On September 13, 2022, Dr. John Percy from the Department of Astronomy and Astrophysics delivered a presentation entitled “Misconceptions about the Universe: From Everyday Life to the Big Bang.” During his engaging discussion, he addressed various myths regarding astronomy. Seemingly difficult to understand, and broad in nature, the domain is commonly filled with misinformation.
Most people think of Science, Technology, Engineering, and Mathematics fields as dominated by older, cis-gendered white men. However, Dr. Percy notes that the Astronomy Department is an exception to the stereotype; astronomers come from varying backgrounds and complex intersectional identities. Astronomers are racially diverse, LGBTQ2S+ positive, and encouraging of all genders.
Often confused with astrology—a pseudoscientific study of the movements of planets and how it impacts people’s lives—Dr. Percy emphasizes that astronomy is concerned with other aspects of our solar system. He clarifies that astrology is distinct from astronomy because its conclusions are extracted without any scientific inquiry.
One area Dr. Percy names as a common perpetrator of misconceptions in astronomy is the education industry, more specifically in the way they oversimplify concepts. For example, he remarks that they wrongly depict planets as being close together in a straight display. In an attempt to simplify concepts for students, educators have engrained the wrong depiction of space. Similarly, Dr. Percy notes that diagrams and cartoons depict the solar system as being “squashed together.” Experienced in writing textbooks, Dr. Percy explains that “the problem is that very few teachers have a background in astronomy. Therefore, it is harder to accurately design diagrams and captions.”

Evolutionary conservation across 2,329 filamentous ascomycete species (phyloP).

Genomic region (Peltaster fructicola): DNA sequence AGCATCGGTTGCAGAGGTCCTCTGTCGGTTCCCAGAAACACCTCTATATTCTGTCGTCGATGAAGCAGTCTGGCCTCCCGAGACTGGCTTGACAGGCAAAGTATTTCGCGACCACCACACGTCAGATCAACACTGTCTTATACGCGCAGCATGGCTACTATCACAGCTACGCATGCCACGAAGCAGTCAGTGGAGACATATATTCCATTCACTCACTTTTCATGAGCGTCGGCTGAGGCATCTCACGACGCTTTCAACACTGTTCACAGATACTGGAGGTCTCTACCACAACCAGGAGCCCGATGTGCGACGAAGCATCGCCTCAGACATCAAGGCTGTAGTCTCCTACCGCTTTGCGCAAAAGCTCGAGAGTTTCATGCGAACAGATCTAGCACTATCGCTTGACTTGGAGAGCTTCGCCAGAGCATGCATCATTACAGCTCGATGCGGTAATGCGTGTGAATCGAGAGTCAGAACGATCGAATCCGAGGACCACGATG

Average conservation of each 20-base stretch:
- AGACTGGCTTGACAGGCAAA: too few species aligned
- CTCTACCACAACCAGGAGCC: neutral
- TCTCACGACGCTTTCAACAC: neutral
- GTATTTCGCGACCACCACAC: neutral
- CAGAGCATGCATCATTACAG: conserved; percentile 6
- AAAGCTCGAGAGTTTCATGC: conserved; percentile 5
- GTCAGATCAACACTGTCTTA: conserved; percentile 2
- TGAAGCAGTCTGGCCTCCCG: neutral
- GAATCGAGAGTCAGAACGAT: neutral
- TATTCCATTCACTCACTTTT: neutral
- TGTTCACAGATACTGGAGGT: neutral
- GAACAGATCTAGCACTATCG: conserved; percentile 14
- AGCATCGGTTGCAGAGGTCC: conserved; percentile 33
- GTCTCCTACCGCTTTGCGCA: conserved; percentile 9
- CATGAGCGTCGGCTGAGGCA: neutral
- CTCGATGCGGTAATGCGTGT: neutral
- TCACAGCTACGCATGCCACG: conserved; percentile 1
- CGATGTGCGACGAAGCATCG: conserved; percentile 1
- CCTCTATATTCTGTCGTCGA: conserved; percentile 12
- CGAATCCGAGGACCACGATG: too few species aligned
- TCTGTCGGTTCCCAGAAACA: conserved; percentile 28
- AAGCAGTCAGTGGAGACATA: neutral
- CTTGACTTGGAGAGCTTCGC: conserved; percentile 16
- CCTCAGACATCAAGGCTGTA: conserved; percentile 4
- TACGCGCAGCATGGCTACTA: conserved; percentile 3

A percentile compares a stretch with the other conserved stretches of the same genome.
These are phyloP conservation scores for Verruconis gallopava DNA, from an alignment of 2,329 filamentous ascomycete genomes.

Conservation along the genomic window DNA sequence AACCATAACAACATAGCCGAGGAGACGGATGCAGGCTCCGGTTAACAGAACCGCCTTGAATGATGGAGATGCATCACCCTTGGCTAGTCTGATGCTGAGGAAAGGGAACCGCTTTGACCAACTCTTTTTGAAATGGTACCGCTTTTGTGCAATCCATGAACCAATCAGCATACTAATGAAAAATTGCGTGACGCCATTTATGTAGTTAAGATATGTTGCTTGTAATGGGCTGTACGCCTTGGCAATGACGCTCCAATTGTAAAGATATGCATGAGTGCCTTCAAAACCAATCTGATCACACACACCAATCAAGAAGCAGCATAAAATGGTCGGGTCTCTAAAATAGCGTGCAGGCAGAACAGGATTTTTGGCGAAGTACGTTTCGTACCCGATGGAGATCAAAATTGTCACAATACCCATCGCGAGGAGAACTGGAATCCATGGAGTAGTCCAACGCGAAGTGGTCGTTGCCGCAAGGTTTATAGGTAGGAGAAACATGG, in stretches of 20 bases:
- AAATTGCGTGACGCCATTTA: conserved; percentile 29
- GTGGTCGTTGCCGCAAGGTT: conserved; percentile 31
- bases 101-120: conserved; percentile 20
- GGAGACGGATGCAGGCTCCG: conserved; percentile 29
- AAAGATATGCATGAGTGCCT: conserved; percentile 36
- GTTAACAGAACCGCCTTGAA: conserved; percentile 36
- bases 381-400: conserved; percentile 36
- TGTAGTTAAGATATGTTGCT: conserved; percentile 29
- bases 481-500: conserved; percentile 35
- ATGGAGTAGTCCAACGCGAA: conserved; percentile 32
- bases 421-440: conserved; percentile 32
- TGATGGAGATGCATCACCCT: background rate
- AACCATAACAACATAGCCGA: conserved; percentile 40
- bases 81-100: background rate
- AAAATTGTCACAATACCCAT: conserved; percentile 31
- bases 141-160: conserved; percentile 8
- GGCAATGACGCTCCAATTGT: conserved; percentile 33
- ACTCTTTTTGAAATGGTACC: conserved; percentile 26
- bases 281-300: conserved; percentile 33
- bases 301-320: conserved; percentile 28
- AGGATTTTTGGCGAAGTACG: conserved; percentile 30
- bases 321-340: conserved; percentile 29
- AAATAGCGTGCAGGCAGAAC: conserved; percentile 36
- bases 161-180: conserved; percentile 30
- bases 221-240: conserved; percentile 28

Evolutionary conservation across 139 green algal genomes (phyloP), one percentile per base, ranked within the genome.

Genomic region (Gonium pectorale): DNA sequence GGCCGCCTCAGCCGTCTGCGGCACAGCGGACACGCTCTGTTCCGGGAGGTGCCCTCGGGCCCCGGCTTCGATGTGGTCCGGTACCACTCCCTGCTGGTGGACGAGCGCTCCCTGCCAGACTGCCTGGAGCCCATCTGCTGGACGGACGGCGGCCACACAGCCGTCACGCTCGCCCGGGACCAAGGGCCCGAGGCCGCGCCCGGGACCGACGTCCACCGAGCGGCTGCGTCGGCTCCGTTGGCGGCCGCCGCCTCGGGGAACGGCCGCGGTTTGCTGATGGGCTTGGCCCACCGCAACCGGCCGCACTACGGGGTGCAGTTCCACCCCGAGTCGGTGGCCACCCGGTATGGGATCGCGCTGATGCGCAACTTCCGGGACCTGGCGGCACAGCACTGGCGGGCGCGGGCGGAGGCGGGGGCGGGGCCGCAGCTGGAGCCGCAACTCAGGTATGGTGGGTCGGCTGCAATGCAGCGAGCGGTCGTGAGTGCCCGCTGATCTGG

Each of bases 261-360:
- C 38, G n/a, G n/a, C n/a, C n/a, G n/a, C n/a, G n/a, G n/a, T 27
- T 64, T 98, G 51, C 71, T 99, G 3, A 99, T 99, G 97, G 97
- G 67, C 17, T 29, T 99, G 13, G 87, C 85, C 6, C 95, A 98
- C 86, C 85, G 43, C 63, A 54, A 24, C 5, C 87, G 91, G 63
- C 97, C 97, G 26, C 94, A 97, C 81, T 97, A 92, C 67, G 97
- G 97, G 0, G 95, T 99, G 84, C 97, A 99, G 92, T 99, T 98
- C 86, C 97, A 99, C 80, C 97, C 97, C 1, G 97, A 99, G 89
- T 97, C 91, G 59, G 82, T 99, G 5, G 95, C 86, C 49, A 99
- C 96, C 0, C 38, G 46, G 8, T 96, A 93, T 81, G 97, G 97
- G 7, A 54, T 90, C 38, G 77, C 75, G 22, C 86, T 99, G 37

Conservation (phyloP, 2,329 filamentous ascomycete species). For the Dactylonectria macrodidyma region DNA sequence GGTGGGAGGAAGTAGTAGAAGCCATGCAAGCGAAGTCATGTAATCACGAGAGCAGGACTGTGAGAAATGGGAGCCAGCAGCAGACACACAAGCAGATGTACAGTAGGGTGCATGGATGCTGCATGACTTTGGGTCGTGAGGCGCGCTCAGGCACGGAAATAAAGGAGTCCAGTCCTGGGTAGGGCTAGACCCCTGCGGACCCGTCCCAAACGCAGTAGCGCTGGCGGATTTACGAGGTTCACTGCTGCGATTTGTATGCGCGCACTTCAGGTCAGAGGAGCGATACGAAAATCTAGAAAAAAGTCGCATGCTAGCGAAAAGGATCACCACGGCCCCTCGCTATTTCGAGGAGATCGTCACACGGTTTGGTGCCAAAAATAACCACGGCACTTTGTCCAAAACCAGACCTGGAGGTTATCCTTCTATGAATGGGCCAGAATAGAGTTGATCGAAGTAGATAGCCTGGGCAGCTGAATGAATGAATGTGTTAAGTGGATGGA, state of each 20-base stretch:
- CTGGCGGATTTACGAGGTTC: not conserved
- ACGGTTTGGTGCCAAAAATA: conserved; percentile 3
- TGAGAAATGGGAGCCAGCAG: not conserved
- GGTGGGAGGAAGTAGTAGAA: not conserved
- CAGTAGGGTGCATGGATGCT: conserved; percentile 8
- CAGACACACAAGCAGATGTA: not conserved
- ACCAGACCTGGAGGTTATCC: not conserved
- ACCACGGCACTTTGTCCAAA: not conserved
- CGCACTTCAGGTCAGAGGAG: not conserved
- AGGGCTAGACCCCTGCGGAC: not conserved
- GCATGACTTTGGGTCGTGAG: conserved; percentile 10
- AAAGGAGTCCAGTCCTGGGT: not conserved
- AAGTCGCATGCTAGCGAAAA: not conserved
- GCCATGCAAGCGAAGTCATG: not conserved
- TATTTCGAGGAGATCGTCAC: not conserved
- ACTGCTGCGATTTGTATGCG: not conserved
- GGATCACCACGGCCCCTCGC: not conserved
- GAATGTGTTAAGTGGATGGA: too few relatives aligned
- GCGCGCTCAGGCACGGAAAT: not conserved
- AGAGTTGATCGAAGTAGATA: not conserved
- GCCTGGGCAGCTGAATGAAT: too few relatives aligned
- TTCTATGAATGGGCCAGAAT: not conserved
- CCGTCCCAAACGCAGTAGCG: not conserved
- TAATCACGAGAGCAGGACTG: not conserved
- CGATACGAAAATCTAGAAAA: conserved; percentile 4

Aside from school textbooks, inaccuracies are further perpetuated through pop culture. Most people have heard the term “shooting stars” in movies, as characters make wishes when they see the rapid white flash of light. Yet, Dr. Percy notes that shooting stars are actually meteors or streaks of light of varying colours produced by miniscule space rocks as they rapidly collide with Earth’s atmosphere.
A significant sun-related misconception is the notion that the sun will explode and turn into a black hole at the end of its lifespan. Dr. Percy explains that this is wholly inaccurate and that the sun is too small for this to occur. It would have to be far larger to become a black hole. When the sun finally reaches the end of its life, it will likely transform into a neutron star—a dense object left behind when a star collapses and explodes.
Turning to the moon, Dr. Percy brings up the mainstream belief that there is a correlation between “crime and madness” during a full moon. He shares that no scientific study has ever corroborated this myth.
The legend of the supermoon is an optical illusion that causes the moon to appear larger when seen from the horizon. Dr. Percy explains that the lines of the moon converge with the horizon, creating the illusion that the moon is larger in size than it should be. This is known as the “Ponzo illusion.”
Misconceptions can be dangerous. Transmitted rapidly through media, they can lead to wide-spread misinformation. “Popular culture affects everybody, especially teens and young adults. I’m afraid social media is getting to us all these days and we all should be careful,” concludes Dr. Percy.